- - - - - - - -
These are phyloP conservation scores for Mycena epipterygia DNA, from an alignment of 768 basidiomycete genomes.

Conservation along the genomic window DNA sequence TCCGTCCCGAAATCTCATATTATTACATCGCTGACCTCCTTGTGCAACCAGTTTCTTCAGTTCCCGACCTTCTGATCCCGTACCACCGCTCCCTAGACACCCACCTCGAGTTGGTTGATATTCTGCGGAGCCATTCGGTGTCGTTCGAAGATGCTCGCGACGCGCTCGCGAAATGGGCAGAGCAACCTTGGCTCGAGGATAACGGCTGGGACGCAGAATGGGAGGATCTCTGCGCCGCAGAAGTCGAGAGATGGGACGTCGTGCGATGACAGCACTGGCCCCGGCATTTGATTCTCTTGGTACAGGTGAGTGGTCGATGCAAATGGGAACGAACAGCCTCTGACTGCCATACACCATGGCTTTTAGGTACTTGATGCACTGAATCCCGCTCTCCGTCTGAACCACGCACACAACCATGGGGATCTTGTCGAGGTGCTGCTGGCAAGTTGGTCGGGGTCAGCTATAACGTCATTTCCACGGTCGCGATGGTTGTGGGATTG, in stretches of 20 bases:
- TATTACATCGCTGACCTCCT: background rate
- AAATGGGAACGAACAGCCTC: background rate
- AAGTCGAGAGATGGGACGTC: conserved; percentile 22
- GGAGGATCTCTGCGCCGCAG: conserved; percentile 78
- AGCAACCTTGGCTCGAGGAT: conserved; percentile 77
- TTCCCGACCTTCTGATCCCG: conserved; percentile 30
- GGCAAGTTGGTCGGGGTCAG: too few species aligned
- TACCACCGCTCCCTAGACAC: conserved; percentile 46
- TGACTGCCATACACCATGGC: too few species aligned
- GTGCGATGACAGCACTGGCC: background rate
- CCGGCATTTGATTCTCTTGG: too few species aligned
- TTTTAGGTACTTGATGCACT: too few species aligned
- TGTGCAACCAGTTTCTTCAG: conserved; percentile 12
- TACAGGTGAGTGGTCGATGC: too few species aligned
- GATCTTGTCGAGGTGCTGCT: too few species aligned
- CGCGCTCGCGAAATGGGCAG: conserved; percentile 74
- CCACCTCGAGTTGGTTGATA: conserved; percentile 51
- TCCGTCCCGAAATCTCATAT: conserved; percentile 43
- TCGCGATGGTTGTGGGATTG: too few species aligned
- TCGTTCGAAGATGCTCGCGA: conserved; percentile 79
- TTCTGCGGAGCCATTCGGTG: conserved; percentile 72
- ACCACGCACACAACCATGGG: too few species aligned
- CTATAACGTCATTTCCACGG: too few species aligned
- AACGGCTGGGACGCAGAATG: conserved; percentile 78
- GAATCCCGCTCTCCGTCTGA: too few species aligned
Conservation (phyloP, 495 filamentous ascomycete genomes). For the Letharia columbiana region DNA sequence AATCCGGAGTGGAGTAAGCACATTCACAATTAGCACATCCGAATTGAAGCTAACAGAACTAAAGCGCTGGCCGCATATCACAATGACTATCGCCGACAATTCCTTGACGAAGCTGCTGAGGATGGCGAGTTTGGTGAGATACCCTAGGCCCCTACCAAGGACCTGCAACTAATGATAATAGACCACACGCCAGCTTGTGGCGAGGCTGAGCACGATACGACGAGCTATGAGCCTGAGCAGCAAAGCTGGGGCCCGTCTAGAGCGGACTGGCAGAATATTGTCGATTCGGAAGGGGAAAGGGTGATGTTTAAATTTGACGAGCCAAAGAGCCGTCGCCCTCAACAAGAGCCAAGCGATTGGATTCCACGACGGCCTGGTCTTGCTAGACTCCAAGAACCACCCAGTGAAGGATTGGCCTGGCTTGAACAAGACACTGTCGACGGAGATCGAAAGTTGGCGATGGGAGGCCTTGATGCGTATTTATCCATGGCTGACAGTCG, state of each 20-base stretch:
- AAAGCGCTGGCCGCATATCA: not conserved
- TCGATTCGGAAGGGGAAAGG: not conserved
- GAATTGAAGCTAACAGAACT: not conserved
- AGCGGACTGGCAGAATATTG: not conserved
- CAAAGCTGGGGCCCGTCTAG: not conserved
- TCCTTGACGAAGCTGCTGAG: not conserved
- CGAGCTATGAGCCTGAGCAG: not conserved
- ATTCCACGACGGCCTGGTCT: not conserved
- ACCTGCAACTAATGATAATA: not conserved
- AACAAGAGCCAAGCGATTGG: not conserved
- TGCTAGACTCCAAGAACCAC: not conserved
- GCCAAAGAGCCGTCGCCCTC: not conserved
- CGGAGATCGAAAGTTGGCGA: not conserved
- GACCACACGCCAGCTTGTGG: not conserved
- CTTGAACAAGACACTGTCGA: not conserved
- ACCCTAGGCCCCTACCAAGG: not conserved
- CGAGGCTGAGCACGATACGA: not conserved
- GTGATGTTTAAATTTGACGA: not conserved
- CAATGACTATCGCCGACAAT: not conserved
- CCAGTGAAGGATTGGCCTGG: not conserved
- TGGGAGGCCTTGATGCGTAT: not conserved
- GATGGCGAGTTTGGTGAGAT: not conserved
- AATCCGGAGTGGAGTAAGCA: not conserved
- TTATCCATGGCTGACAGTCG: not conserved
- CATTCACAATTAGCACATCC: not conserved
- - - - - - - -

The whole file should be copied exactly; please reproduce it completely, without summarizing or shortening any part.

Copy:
These are phyloP conservation scores for Mycena epipterygia DNA, from an alignment of 768 basidiomycete genomes.

Conservation along the genomic window DNA sequence TCCGTCCCGAAATCTCATATTATTACATCGCTGACCTCCTTGTGCAACCAGTTTCTTCAGTTCCCGACCTTCTGATCCCGTACCACCGCTCCCTAGACACCCACCTCGAGTTGGTTGATATTCTGCGGAGCCATTCGGTGTCGTTCGAAGATGCTCGCGACGCGCTCGCGAAATGGGCAGAGCAACCTTGGCTCGAGGATAACGGCTGGGACGCAGAATGGGAGGATCTCTGCGCCGCAGAAGTCGAGAGATGGGACGTCGTGCGATGACAGCACTGGCCCCGGCATTTGATTCTCTTGGTACAGGTGAGTGGTCGATGCAAATGGGAACGAACAGCCTCTGACTGCCATACACCATGGCTTTTAGGTACTTGATGCACTGAATCCCGCTCTCCGTCTGAACCACGCACACAACCATGGGGATCTTGTCGAGGTGCTGCTGGCAAGTTGGTCGGGGTCAGCTATAACGTCATTTCCACGGTCGCGATGGTTGTGGGATTG, in stretches of 20 bases:
- TATTACATCGCTGACCTCCT: background rate
- AAATGGGAACGAACAGCCTC: background rate
- AAGTCGAGAGATGGGACGTC: conserved; percentile 22
- GGAGGATCTCTGCGCCGCAG: conserved; percentile 78
- AGCAACCTTGGCTCGAGGAT: conserved; percentile 77
- TTCCCGACCTTCTGATCCCG: conserved; percentile 30
- GGCAAGTTGGTCGGGGTCAG: too few species aligned
- TACCACCGCTCCCTAGACAC: conserved; percentile 46
- TGACTGCCATACACCATGGC: too few species aligned
- GTGCGATGACAGCACTGGCC: background rate
- CCGGCATTTGATTCTCTTGG: too few species aligned
- TTTTAGGTACTTGATGCACT: too few species aligned
- TGTGCAACCAGTTTCTTCAG: conserved; percentile 12
- TACAGGTGAGTGGTCGATGC: too few species aligned
- GATCTTGTCGAGGTGCTGCT: too few species aligned
- CGCGCTCGCGAAATGGGCAG: conserved; percentile 74
- CCACCTCGAGTTGGTTGATA: conserved; percentile 51
- TCCGTCCCGAAATCTCATAT: conserved; percentile 43
- TCGCGATGGTTGTGGGATTG: too few species aligned
- TCGTTCGAAGATGCTCGCGA: conserved; percentile 79
- TTCTGCGGAGCCATTCGGTG: conserved; percentile 72
- ACCACGCACACAACCATGGG: too few species aligned
- CTATAACGTCATTTCCACGG: too few species aligned
- AACGGCTGGGACGCAGAATG: conserved; percentile 78
- GAATCCCGCTCTCCGTCTGA: too few species aligned
Conservation (phyloP, 495 filamentous ascomycete genomes). For the Letharia columbiana region DNA sequence AATCCGGAGTGGAGTAAGCACATTCACAATTAGCACATCCGAATTGAAGCTAACAGAACTAAAGCGCTGGCCGCATATCACAATGACTATCGCCGACAATTCCTTGACGAAGCTGCTGAGGATGGCGAGTTTGGTGAGATACCCTAGGCCCCTACCAAGGACCTGCAACTAATGATAATAGACCACACGCCAGCTTGTGGCGAGGCTGAGCACGATACGACGAGCTATGAGCCTGAGCAGCAAAGCTGGGGCCCGTCTAGAGCGGACTGGCAGAATATTGTCGATTCGGAAGGGGAAAGGGTGATGTTTAAATTTGACGAGCCAAAGAGCCGTCGCCCTCAACAAGAGCCAAGCGATTGGATTCCACGACGGCCTGGTCTTGCTAGACTCCAAGAACCACCCAGTGAAGGATTGGCCTGGCTTGAACAAGACACTGTCGACGGAGATCGAAAGTTGGCGATGGGAGGCCTTGATGCGTATTTATCCATGGCTGACAGTCG, state of each 20-base stretch:
- AAAGCGCTGGCCGCATATCA: not conserved
- TCGATTCGGAAGGGGAAAGG: not conserved
- GAATTGAAGCTAACAGAACT: not conserved
- AGCGGACTGGCAGAATATTG: not conserved
- CAAAGCTGGGGCCCGTCTAG: not conserved
- TCCTTGACGAAGCTGCTGAG: not conserved
- CGAGCTATGAGCCTGAGCAG: not conserved
- ATTCCACGACGGCCTGGTCT: not conserved
- ACCTGCAACTAATGATAATA: not conserved
- AACAAGAGCCAAGCGATTGG: not conserved
- TGCTAGACTCCAAGAACCAC: not conserved
- GCCAAAGAGCCGTCGCCCTC: not conserved
- CGGAGATCGAAAGTTGGCGA: not conserved
- GACCACACGCCAGCTTGTGG: not conserved
- CTTGAACAAGACACTGTCGA: not conserved
- ACCCTAGGCCCCTACCAAGG: not conserved
- CGAGGCTGAGCACGATACGA: not conserved
- GTGATGTTTAAATTTGACGA: not conserved
- CAATGACTATCGCCGACAAT: not conserved
- CCAGTGAAGGATTGGCCTGG: not conserved
- TGGGAGGCCTTGATGCGTAT: not conserved
- GATGGCGAGTTTGGTGAGAT: not conserved
- AATCCGGAGTGGAGTAAGCA: not conserved
- TTATCCATGGCTGACAGTCG: not conserved
- CATTCACAATTAGCACATCC: not conserved